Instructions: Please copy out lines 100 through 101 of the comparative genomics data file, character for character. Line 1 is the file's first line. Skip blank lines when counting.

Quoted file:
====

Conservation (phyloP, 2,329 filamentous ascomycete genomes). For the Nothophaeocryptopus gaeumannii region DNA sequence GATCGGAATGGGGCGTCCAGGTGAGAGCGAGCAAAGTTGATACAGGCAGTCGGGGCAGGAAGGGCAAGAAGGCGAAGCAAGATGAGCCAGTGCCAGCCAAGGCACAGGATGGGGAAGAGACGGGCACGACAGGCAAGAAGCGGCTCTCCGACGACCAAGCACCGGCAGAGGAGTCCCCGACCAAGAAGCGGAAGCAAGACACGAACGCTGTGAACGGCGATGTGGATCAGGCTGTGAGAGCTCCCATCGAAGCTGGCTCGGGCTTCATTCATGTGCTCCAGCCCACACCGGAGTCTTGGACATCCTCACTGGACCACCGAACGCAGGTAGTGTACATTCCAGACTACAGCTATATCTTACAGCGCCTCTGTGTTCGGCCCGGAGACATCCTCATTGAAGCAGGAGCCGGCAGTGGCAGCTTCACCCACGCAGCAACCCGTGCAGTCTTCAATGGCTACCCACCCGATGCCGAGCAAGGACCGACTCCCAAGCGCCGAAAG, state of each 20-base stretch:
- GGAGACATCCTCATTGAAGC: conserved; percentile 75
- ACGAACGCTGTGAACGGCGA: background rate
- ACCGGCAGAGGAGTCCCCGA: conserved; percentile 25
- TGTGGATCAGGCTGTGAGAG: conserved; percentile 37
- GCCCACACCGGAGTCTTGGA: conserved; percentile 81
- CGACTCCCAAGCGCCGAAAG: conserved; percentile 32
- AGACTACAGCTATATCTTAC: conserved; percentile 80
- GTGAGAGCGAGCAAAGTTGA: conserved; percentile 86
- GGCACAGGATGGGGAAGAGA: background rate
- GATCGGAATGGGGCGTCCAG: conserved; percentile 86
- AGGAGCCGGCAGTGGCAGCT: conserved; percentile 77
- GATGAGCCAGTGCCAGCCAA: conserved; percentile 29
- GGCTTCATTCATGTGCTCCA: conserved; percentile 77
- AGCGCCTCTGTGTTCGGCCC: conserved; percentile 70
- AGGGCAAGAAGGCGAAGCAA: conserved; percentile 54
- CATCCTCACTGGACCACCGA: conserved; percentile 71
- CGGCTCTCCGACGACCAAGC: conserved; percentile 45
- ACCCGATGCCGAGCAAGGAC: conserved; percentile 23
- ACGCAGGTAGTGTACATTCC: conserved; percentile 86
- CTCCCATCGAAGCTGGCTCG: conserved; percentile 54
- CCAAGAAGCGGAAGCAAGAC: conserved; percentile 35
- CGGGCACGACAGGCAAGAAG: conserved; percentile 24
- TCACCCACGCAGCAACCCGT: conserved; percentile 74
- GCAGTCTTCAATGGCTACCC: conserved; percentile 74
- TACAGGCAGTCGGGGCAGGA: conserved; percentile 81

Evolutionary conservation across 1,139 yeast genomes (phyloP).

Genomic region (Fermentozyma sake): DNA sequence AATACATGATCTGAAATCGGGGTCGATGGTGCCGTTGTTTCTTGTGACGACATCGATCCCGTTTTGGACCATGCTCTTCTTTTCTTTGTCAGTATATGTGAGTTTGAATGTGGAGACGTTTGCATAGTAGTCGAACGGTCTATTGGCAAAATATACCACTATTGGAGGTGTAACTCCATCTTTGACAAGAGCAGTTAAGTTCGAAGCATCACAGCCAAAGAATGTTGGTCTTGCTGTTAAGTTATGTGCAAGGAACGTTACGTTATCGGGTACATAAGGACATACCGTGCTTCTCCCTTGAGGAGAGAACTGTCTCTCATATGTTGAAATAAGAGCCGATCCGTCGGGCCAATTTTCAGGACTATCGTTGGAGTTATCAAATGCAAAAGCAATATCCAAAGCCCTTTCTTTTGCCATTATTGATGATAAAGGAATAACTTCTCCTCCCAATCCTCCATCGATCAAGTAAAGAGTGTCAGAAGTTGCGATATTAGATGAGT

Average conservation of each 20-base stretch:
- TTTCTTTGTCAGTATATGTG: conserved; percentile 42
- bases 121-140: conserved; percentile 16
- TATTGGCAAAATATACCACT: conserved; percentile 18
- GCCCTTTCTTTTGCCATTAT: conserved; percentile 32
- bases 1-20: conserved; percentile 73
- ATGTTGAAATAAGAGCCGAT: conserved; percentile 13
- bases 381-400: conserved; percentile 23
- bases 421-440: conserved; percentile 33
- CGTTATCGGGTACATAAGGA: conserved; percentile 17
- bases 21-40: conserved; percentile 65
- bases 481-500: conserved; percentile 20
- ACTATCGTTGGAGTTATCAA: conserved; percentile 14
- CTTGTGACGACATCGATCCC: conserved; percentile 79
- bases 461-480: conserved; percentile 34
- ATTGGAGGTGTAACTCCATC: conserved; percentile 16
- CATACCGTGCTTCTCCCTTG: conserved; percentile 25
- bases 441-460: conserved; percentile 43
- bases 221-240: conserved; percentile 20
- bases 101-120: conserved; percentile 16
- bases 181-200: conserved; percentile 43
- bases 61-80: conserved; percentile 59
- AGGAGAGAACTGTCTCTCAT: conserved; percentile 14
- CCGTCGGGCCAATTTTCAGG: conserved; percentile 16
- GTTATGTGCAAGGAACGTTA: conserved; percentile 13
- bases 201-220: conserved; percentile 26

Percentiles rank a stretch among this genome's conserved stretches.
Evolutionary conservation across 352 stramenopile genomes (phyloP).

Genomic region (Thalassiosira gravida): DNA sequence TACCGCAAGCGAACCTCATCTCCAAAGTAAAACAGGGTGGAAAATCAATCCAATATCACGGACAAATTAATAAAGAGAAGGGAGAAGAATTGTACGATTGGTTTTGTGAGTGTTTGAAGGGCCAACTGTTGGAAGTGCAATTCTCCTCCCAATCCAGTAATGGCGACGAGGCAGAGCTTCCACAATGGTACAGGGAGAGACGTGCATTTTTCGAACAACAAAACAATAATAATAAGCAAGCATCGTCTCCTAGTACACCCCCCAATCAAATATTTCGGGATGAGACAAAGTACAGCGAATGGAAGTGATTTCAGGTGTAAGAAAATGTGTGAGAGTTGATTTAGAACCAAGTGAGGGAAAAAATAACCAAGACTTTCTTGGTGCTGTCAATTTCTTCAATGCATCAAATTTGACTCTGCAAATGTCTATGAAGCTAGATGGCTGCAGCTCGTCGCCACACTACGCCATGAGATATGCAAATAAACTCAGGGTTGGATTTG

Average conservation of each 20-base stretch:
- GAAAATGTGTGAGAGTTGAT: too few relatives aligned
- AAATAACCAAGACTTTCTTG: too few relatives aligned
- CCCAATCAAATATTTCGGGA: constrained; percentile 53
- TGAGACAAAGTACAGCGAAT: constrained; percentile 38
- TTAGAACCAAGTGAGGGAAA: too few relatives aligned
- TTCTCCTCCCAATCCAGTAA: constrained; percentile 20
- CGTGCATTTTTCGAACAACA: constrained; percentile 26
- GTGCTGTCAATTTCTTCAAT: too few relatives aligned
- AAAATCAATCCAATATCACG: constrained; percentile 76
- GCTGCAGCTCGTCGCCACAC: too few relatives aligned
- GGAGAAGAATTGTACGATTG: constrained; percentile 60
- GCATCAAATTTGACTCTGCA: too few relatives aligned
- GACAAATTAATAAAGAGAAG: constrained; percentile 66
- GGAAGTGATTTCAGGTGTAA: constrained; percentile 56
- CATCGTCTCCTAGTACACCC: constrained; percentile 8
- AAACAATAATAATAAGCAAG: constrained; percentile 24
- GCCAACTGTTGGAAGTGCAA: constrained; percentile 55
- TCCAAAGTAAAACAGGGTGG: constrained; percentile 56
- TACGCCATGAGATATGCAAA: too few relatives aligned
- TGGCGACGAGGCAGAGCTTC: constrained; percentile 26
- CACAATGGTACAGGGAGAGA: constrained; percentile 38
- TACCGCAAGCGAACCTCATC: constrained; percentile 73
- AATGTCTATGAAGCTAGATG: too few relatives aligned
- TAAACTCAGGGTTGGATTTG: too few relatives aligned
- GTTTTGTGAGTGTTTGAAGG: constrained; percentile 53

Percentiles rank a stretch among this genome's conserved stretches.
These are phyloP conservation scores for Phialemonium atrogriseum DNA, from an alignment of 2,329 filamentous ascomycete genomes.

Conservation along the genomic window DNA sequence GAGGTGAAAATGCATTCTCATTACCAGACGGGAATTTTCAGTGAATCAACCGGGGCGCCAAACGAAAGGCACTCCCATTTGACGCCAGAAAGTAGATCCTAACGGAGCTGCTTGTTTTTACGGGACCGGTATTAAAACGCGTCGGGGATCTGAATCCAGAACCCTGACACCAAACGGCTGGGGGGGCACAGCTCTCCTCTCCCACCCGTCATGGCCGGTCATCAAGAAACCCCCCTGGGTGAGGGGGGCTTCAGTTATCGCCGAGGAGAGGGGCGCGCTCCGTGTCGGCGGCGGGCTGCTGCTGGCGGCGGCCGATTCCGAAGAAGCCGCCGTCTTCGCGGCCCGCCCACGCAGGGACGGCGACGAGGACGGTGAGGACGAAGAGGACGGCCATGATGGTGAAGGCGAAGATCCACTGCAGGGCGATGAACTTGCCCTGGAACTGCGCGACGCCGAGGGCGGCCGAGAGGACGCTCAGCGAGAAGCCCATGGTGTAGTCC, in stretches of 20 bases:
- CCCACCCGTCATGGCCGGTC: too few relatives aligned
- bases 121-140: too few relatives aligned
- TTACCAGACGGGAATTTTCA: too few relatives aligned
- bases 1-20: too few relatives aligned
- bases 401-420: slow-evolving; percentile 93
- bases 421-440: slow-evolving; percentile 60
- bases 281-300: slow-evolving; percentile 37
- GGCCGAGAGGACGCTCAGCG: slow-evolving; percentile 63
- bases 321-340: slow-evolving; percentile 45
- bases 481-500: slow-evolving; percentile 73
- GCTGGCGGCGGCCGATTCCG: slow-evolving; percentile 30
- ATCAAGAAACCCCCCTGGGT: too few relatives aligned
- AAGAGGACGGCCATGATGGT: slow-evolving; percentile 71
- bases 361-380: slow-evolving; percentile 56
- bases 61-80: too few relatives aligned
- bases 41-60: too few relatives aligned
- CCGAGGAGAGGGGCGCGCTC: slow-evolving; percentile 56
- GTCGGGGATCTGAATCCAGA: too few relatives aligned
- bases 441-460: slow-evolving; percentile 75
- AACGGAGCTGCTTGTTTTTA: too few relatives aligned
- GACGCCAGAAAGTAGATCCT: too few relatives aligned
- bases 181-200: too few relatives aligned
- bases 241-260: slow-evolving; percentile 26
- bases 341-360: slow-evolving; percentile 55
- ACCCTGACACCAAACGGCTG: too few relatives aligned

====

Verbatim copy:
- bases 361-380: slow-evolving; percentile 56
- bases 61-80: too few relatives aligned